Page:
In mid-March, two large timber structures were erected at Tapuarau Lagoon in the Waitotara Conservation Area, just inland from the mouth of the Waitotara River.
Constructed from heavy, 3m long, old wharf piles, and connected by joists of eucalyptus, they were built by MacBlack Timber in Whanganui, then taken to Tapuarau in kitset form and reassembled.
Given the weight of the timber and having to work in waist-deep water over a muddy bottom, erecting these structures was a challenge for those involved: Richard Thompson and three of his team from MacBlack Timber; Josh Penn from Ridgeline Forest and Farm Ltd; and Tony Woodill of Hawken Contracting, who transported the materials to the site.
What are these structures and why were they being erected?
They are bird roosts, set up primarily for the shags that forage at Tapuarau. Shags feed underwater on fish and large aquatic invertebrates. Despite having water-repellent flight feathers, the birds' body feathers become wet and need drying out after each foraging session. This is why one often sees these birds sitting out of the water with wings spread.
Ideal foraging habitat for shags is therefore one where there is both adequate food and somewhere to rest and dry out afterwards. But why shag roosts and why at Tapuarau? To answer these questions, let us step back a bit.
At the end of February 2021, Tilt Renewables' 980-hectare Waipipi Wind Farm started producing electricity.
A project of this magnitude is not without environmental impacts. One of these was the loss of three farm ponds at the site, which were filled in to lessen the area's attractiveness to waterbirds, thereby reducing the risk of bird strikes.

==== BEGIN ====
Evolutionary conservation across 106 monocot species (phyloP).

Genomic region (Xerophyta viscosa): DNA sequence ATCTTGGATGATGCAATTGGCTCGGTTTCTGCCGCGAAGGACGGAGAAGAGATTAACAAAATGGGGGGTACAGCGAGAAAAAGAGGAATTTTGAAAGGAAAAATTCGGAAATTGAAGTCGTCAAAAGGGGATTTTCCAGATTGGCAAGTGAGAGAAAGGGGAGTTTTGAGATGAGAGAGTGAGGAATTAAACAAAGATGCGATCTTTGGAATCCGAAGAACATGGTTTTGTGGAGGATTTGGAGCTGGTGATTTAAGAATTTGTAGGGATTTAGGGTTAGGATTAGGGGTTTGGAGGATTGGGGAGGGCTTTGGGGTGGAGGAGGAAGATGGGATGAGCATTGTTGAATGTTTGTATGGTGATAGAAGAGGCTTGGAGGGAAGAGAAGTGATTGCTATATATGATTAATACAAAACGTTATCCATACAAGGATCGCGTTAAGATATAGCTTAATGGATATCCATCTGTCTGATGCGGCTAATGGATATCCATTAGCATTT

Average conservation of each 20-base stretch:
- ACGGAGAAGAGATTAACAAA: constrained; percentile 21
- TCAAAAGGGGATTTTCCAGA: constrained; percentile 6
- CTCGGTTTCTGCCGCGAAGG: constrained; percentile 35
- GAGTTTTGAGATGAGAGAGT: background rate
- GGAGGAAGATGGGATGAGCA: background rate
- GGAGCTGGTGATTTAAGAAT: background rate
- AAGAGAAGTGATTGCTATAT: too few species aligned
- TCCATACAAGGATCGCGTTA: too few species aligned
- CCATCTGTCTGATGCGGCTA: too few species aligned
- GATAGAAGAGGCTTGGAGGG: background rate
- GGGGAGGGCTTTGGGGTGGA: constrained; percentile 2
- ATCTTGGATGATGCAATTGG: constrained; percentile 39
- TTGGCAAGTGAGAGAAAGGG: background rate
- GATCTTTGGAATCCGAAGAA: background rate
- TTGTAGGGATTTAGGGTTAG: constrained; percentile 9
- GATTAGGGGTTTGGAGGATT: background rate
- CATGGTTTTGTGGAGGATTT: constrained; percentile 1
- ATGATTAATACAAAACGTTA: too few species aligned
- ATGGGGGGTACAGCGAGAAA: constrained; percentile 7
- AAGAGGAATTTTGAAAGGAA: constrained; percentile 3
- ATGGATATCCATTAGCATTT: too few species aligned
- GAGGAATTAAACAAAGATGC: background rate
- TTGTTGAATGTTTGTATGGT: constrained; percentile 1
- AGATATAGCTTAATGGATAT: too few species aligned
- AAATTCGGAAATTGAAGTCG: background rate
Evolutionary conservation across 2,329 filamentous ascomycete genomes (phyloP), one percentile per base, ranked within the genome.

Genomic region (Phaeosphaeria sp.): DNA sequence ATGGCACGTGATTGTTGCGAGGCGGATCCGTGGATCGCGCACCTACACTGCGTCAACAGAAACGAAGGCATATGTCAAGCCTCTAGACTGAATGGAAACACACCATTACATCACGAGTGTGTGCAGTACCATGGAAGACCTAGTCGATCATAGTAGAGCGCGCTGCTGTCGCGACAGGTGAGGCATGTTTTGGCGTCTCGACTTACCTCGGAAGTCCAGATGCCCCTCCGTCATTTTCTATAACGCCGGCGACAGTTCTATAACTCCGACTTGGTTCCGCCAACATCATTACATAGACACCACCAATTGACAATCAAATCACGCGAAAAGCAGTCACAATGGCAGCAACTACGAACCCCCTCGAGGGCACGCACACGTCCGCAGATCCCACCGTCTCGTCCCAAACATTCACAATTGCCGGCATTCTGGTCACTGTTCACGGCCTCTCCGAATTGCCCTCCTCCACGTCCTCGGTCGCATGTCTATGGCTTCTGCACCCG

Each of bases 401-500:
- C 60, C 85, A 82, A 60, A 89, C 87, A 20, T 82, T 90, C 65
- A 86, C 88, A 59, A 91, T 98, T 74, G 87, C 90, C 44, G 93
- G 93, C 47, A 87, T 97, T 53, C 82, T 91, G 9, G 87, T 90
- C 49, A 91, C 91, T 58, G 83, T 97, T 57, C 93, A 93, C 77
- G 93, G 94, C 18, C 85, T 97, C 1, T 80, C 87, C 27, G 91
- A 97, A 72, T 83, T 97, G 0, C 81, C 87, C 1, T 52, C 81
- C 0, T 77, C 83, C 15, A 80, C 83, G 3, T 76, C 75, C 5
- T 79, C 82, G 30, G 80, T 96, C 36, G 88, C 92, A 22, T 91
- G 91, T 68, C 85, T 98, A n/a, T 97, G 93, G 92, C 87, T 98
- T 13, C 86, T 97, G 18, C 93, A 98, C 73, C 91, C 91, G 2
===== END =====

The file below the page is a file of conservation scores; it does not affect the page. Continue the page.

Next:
To mitigate the loss of these ponds and its impacts on the birds that use them, Tilt Renewables consented to various mitigation measures, including enhancing habitat quality at a nearby wetland.
In consultation with the Department of Conservation and Ngaa Rauru Kiitahi, Tilt Renewables agreed to improve waterbird habitat at Tapuarau, 10 km ESE of Waipipi, and monitor the outcomes.
This area, comprising a series of small dune lakes, adjoining wetlands and grasslands, sustains some noteworthy bird species. These include the critically endangered Australasian bittern, New Zealand dabchick, three shag species—one of the groups affected by the loss of the ponds at Waipipi—the increasingly rare grey duck, various other waterfowl, and North Island fernbird. The area also supports several regionally rare or uncommon plant species.
Tilt Renewables' Ecological Monitoring and Management Plan proposes several conservation actions at Tapuarau. One of these was to erect two shag roosts, as the area lacked safe resting places for these birds. This has now been done.
Another is to control non-native predators in the area, such as feral cats, stoats and rats, which will help protect the birds at Tapuarau and further enhance the area's attractiveness to them. That part is currently being prepared.
The outcomes of these measures are being monitored to assess their effectiveness. To date, they look positive. Two instances of shags already using the roosts have been noted; more will surely follow.
Peter Frost is an ecologist contracted to monitor the impacts of the roosts and other measures on waterbirds at Tapuarau.